Monday, January 13, 2014

Squat Jump Vs. Counter Jump - Squat As A Performance Measure

In our previous article on lateral shift, we discussed what a lateral shift is and why is it important to identify and correct in athletes.  Specifically, we covered the impact a lateral shift has on the loading of soft tissues and joints as well as the impact that it has on the efficiency and power production with the squatting motion.  Knowing this, it makes sense that decreasing a lateral shift could potentially reduce the risk for injury, improve efficiency and hence have an impact on power output. 

Because the squatting motion is such a fundamental movement in sports and is often used as a performance measure, we will look at a recent study which evaluates two different techniques for measuring vertical height.  In the October 2013 issue of The Journal of Strength and Conditioning Research, Mackala et al performed a biomechanical analysis of the Squat Jump and Countermovement Jump. 
Since this is not well defined in the authors’ paper, it is helpful to describe the difference between the Squat Jump and the Counter Movement Jump.  In this case, the squat jump (SJ) is defined as a jump that is performed from a squatting position.  A counter movement jump (CMJ) is defined as a jump where the subject starts in a straddle position (one foot slightly forward), squats down to a pre-determined height and immediately jumps up from that position.  The CMJ is more of a short duration preloading of the musculotendinous junction followed by an immediate contraction.  In other words the CMJ is more of a proprioceptive neuromuscular facilitation (PNF) or plyometric type of movement versus the SJ.   

In this study a total of 6 male 100 and 400 m sprinters were tested for vertical jump ability.  Each subject performed a short warm up prior to testing.  Vertical jumps were performed on 2 force plates and each subject was connected to EMG device which assessed percentage of maximal volitional contraction (MVC) for the gastrocnemius, gluteus maximus, rectus femoris, tibialis anterior, biceps femoris and vastus medialis.  3D motion capture was also performed and subjects joint motion was captured in the frontal plane for all joints with the exception of trunk (which was captured in frontal and transverse).  Each subject performed 3 maximal SJs and after a five minute rest performed 3 maximal CMJs.

CMJ height (85 cm) was 8.97% higher vertical jump when compared to the SJ height (78 cm).  There was not a significant difference in joint angles during each of the movements but some notable differences when comparing MVC right to left.  Since all the sprinters’ natural position was placing the left foot forward, there was some notable differences in the gastrocnemius, vastus medialis and gluteus maximus with the right producing higher % MVC in comparison to the left.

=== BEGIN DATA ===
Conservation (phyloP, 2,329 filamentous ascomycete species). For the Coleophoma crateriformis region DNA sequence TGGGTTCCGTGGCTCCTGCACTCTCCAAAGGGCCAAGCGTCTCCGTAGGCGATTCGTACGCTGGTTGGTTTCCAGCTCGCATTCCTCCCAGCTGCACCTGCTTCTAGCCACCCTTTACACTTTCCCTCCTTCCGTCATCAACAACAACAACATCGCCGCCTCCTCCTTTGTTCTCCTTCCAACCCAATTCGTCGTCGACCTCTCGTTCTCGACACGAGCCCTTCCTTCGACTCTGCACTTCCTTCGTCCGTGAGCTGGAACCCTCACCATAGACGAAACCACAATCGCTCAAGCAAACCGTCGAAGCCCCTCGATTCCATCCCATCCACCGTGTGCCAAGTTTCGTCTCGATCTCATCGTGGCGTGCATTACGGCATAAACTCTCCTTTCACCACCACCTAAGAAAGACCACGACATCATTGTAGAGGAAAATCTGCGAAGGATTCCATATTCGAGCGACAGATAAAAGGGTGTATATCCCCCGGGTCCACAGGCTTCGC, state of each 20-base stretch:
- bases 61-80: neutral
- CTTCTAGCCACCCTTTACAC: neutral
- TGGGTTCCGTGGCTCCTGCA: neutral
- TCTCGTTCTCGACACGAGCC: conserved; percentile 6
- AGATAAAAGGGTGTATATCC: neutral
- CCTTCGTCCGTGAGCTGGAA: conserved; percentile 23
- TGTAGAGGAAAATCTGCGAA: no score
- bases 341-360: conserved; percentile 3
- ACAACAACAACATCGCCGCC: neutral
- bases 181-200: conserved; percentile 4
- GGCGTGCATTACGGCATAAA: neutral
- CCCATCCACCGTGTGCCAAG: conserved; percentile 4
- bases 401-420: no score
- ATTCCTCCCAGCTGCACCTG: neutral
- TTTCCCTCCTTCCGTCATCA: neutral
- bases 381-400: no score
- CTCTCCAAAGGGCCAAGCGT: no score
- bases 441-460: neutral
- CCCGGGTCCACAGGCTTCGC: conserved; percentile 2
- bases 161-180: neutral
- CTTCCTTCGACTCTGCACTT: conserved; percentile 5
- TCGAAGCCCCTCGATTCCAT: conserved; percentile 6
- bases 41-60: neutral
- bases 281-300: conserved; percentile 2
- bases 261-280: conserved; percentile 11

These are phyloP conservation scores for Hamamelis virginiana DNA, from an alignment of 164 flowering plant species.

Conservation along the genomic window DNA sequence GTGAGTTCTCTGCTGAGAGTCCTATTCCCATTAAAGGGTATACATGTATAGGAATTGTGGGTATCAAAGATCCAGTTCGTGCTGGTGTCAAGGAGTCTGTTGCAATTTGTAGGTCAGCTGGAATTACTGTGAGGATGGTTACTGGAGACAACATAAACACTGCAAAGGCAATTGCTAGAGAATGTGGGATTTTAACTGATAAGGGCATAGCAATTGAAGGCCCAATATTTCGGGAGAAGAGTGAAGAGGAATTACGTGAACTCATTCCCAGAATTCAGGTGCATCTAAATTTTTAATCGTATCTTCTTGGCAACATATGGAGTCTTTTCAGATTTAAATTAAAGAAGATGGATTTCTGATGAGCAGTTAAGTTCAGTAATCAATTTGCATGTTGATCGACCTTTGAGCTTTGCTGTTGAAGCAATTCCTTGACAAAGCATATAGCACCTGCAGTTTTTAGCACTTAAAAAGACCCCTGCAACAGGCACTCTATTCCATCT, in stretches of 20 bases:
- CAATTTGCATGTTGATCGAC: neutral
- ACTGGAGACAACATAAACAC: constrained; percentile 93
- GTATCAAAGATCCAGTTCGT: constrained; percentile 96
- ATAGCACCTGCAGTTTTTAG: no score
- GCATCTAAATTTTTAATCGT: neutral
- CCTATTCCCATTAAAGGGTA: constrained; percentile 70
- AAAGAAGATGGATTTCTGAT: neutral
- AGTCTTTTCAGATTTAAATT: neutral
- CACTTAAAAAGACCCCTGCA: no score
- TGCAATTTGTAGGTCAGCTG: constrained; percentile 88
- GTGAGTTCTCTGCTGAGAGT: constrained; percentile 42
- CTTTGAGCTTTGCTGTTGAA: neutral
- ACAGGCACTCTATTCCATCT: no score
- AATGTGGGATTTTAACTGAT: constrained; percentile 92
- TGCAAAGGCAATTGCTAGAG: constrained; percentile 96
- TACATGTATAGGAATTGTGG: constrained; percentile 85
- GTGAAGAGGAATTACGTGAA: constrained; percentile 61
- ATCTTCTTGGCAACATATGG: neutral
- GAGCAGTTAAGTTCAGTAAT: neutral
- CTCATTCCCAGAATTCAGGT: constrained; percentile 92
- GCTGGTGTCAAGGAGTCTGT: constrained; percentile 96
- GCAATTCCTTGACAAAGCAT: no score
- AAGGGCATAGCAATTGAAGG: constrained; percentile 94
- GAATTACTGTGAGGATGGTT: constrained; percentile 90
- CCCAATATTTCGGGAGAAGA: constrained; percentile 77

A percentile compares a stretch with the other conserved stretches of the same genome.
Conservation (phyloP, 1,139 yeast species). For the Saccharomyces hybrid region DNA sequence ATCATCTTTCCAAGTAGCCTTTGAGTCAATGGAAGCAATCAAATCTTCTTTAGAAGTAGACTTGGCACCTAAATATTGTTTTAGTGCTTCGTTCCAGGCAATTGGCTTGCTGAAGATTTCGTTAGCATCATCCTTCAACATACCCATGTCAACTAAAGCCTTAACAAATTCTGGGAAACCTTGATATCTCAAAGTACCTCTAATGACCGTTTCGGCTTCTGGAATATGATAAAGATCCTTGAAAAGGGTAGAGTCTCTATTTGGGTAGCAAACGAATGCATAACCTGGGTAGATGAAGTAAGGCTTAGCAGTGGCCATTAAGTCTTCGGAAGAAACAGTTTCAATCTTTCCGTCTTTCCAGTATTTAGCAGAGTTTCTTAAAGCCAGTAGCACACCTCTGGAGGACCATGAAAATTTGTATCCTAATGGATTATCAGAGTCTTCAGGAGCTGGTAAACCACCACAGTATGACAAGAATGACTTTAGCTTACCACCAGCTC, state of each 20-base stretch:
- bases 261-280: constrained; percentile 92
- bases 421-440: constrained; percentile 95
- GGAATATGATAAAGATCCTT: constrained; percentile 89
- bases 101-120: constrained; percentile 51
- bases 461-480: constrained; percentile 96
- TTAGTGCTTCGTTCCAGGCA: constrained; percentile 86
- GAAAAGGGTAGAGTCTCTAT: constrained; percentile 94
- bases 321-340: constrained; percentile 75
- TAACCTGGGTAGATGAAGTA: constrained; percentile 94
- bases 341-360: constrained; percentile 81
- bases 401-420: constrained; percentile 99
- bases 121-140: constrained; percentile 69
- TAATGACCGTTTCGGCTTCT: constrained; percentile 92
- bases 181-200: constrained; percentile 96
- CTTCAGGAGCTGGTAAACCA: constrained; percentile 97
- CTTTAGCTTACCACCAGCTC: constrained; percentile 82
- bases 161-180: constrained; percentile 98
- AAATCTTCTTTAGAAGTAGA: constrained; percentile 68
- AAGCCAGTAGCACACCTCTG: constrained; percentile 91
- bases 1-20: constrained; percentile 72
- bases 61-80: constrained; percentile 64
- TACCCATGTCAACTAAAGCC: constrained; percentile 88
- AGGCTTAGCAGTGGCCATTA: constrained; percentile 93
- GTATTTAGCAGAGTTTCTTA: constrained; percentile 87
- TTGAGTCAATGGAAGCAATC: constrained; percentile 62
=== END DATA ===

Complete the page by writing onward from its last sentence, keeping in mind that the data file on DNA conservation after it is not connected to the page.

Considering previous studies on plyometric training and % of MVC, the results here are not surprising.  Previous studies have shown us that a plyometric or PNF type of movement results in a quick pre-stretch to the golgi tendon organ (within the musculotendinous junction) which results in the muscle producing a higher MVC and power output.  Since the CMJ is more of a proprioceptive type of technique, one would expect higher MVC and power output resulting in increased vertical height.  One would also expect, with the straddle position of the feet, that % MVC, when compared bilaterally, would differ.  Since all of the sprinters had the left foot forward, the results were similar across all athletes tested.  So, the question becomes is this more the result of muscle imbalances or is this more the result of the position.  Looking by joint, the peak joint angle at the knee, ankle and trunk on the right was significantly higher when compared to the left which would lead us to believe this may be more a result of the position.  However this cannot be answered under these conditions since there was not a control group or a group who place the right foot forward versus the left. 

Two other variables that were not measured that would have been valuable for both injury prevention and performance enhancement are:

1.      Joint angle of the hip/knee in the frontal plane.  This would have indicated if there was a valgus at the knee or hip adduction that occurred during either the SJ or CMJ.  One of the most common deviations that occurs with this type of training is hip adduction and valgus.  To see the impact of those on % MVC would have been extremely useful.

2.      % MVC of the gluteus medius.  Understanding the importance of the gluteus maximus in powering hip extension, it is also just as important to assess MVC of the gluteus medius’ ability to stabilize the hip and pelvis to allow the transfer of kinetic energy from the force produced with the CJM to vertical height.

In either case and as we stated in our previous article, this is a further indication of the importance of correcting lateral shift so that % MVC can be obtained and peak vertical height achieved.  So whether your sport is basketball, volleyball, soccer or sprinting, squat is an essential movement.

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